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Re: CSS-P, layers, links and accessibility

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From: Tom Dahm
Date: Jul 25, 2001 9:09AM


Leo,
I'd advise you to stay away from CSS positioning. Netscape 4 doesn't support this reliably enough to make it a safe technology, and NN 4 still makes up about 15% of the browser market.
In general I'd be cautious about full implementation of the WAI guidelines, since they're based on the assumption that all browsers fully support the latest W3C standards.
Even though CSS isn't exactly a new standard, and the latest versions of NN and IE support it well, the presence of old browsers means you can't hang your hat on it yet. There are a lot of other accessibilty tags in the HTML standards that aren't widely supported yet (LABEL is a good example).
That's the main reason for the difference between the 508 requirements and the WAI guidelines. The WAI rules are based on the browser market as it should be; the 508 guidelines are based on the market as it really exists today.
Hope this helps.
Tom Dahm
NetMechanic, Inc.
"Power Tools for Your Web Site"
http://www.netmechanic.com
At 08:55 AM 7/25/01 -0400, you wrote:
Hi everyone,
I had a couple of questions regarding CSS absolute positioning and accessibility that I was hoping someone could clear up for me.
I am hoping to implement CSS-P (absolute positioning or what Dreamweaver calls layers) as much as possible in the site that I am presently redesigning, as I would very much like to get away from using tables for complex layouts.
I have read a good deal of literature about web accessibility and the fact that CSS should be used as much as possible for presentation and layout. The W3C techniques section for checkpoints 3.3 and 5.3 states that: Layout, positioning, layering, and alignment should be done through style sheets (notably by using CSS floats and absolute positioning):'float', 'position', 'top', 'right', 'bottom', 'left'. With these properties, the user can control the visual position of almost any element in a manner independent of where the element appears in the document. Authors should always design documents that make sense without style sheets (i.e., the document should be written in a "logical" order) and then apply style sheets to achieve visual effects.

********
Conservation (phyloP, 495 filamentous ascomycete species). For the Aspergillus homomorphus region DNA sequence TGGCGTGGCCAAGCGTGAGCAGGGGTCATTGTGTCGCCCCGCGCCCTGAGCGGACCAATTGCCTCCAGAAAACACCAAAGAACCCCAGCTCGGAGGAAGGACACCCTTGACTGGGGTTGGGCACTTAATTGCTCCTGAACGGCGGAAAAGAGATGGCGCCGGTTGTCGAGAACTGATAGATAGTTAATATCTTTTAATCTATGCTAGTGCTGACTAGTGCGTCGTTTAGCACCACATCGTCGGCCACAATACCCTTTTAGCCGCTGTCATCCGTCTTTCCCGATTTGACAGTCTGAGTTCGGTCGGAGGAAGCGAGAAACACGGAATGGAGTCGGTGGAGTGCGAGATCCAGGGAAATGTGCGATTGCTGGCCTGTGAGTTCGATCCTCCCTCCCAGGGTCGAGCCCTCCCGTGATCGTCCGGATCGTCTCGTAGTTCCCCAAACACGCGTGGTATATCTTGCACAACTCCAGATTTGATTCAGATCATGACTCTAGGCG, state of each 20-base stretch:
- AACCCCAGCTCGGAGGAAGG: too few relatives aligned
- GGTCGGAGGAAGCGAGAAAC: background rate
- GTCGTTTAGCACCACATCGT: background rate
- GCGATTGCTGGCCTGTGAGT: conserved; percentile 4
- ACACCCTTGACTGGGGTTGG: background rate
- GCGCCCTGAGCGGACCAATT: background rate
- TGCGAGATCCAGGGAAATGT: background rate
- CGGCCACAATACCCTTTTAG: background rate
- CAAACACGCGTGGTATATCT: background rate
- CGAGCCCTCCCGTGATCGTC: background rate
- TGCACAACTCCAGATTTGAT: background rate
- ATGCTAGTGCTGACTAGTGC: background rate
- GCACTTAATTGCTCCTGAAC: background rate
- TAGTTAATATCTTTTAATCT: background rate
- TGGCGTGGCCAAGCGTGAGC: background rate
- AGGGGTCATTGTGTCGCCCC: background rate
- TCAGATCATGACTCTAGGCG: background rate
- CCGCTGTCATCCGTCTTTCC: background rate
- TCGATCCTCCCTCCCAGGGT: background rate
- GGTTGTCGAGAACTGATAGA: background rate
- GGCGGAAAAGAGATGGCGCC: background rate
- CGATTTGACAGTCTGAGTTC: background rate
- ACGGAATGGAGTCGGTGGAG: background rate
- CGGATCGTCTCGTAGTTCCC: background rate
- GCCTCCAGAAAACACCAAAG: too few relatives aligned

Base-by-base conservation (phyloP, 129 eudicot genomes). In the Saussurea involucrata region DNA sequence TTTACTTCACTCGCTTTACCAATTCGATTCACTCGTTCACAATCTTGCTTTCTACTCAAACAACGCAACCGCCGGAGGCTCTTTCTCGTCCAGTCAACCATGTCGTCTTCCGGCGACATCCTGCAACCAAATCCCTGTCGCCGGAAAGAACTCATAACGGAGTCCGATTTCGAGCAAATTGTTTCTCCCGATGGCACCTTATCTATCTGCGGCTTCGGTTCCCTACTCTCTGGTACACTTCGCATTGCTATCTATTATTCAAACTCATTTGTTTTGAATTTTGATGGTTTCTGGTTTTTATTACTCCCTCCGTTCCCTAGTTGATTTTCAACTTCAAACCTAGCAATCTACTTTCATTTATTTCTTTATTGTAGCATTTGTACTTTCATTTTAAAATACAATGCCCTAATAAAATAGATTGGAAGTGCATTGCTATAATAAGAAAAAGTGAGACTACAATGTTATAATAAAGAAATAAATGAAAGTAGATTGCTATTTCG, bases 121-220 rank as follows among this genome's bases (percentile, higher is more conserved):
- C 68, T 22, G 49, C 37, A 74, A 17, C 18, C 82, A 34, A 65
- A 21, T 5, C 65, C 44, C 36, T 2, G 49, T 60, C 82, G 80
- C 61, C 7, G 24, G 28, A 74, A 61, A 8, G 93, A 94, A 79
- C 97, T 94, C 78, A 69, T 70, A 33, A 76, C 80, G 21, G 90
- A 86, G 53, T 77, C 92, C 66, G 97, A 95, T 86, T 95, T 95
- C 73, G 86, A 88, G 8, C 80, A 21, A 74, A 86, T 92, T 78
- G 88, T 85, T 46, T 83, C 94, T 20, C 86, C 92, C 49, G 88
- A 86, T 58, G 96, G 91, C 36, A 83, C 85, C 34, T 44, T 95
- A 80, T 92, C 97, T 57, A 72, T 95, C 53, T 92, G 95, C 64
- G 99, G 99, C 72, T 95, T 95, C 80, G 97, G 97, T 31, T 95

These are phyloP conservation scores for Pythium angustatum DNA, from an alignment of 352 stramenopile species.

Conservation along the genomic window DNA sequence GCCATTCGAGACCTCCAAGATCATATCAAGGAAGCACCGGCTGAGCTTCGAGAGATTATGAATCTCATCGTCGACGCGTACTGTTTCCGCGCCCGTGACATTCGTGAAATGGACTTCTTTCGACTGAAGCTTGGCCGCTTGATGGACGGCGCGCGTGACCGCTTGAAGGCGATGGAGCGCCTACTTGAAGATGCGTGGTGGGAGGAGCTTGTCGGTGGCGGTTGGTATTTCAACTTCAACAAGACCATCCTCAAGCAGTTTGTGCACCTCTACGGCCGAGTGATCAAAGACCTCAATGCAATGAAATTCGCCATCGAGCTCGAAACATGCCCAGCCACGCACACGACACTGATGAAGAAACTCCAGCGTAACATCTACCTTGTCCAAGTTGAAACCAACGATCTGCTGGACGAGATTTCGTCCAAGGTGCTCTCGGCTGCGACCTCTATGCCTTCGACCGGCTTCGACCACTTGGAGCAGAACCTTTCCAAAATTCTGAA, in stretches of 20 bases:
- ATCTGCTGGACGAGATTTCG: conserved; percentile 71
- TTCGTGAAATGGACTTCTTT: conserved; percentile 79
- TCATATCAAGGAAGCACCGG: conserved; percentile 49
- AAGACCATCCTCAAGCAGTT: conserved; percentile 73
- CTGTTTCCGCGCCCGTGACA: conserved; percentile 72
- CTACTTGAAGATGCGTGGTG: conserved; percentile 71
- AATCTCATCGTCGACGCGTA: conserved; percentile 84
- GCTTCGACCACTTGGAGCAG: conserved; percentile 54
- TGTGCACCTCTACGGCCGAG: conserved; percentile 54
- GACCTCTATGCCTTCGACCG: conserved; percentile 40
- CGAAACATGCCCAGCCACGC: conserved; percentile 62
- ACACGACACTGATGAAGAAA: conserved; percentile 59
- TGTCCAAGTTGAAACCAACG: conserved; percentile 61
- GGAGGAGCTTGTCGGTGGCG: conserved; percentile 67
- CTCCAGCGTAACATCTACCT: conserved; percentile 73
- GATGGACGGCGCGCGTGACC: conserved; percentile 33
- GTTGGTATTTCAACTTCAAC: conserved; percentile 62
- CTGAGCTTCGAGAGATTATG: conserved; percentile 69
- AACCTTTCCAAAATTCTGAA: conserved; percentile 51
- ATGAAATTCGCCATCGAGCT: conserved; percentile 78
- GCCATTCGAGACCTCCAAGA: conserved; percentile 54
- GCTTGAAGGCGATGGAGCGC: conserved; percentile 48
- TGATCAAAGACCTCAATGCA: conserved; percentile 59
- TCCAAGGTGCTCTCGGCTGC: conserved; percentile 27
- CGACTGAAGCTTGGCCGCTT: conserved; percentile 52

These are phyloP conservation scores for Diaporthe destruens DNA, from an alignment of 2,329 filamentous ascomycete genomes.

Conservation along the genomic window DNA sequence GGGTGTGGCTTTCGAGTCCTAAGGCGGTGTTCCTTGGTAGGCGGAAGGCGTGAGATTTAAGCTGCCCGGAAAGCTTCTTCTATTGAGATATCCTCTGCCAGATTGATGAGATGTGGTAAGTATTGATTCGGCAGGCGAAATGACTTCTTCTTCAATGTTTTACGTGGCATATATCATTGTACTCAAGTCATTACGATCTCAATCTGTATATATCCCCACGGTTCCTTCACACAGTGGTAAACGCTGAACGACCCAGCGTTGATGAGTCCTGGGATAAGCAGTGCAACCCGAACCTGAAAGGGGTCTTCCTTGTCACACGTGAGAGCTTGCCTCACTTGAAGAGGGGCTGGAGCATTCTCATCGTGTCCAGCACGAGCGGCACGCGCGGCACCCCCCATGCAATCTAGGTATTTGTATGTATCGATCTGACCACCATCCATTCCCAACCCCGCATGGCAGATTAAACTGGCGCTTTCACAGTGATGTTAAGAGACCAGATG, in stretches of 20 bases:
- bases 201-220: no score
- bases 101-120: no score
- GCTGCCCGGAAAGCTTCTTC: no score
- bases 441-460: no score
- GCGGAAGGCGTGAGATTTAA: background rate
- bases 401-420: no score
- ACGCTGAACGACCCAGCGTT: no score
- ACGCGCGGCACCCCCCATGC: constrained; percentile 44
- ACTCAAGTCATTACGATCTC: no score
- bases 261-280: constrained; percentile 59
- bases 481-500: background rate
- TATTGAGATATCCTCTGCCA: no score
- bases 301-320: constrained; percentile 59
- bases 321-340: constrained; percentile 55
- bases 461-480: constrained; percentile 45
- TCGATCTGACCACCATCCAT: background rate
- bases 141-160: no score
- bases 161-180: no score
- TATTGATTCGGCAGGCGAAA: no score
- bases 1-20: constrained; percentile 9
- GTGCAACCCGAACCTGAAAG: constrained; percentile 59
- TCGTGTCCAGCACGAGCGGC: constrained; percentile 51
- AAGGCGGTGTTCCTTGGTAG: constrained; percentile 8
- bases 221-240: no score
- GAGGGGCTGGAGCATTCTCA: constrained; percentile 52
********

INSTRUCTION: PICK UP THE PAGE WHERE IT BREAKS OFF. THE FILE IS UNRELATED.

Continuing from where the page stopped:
However, I have found that when using layers, that links contained within them are not accessible via the tab key in Netscape 4x or 6, whether I use the <div> or <span> tag to code the layer.
For example:
<span id="Layer1" style="position:absolute; visibility:visible; z- index:1; left:50px; top:150px; width:100px"><a href="somewhere.htm">link</a></span>
or
<div id="Layer1" style="position:absolute; visibility:visible; z- index:1; left:50px; top:150px; width:100px"><a href="somewhere.htm">link</a></div>
neither of these allow links contained within them to be tabbed to when viewed in these browsers.
I have not read anything in the 508 or W3C guidelines that specifically says all links on a page should be accessible through the tab key, other than W3C Priority 3 specification 9.4 which states "create a logical tab order through links, form controls and objects".
Does the fact that Netscape 4x or 6 browsers do not allow access to links within a layer through the tab key mean that absolute positioning should be avoided?

Also, both the 508 and the W3C guidelines state that a document should be readable when style sheets are turned off.
Am I correct in assuming that inline styles do not come under "style sheet" in this directive?
That is, an inline style such as:
<span style="background-color:#ffffcc">hello everybody</span>
or like the layers above:
<div style="position:absolute; left:10px; top:50px; width:100px">The quick brown fox jumped over the log</div>
would not be included under this style sheet independence directive.

Thanks so much for your time and valuable input.
Best,
Leo.

Leo Smith USM Office of Publications and Marketing 207-780-4774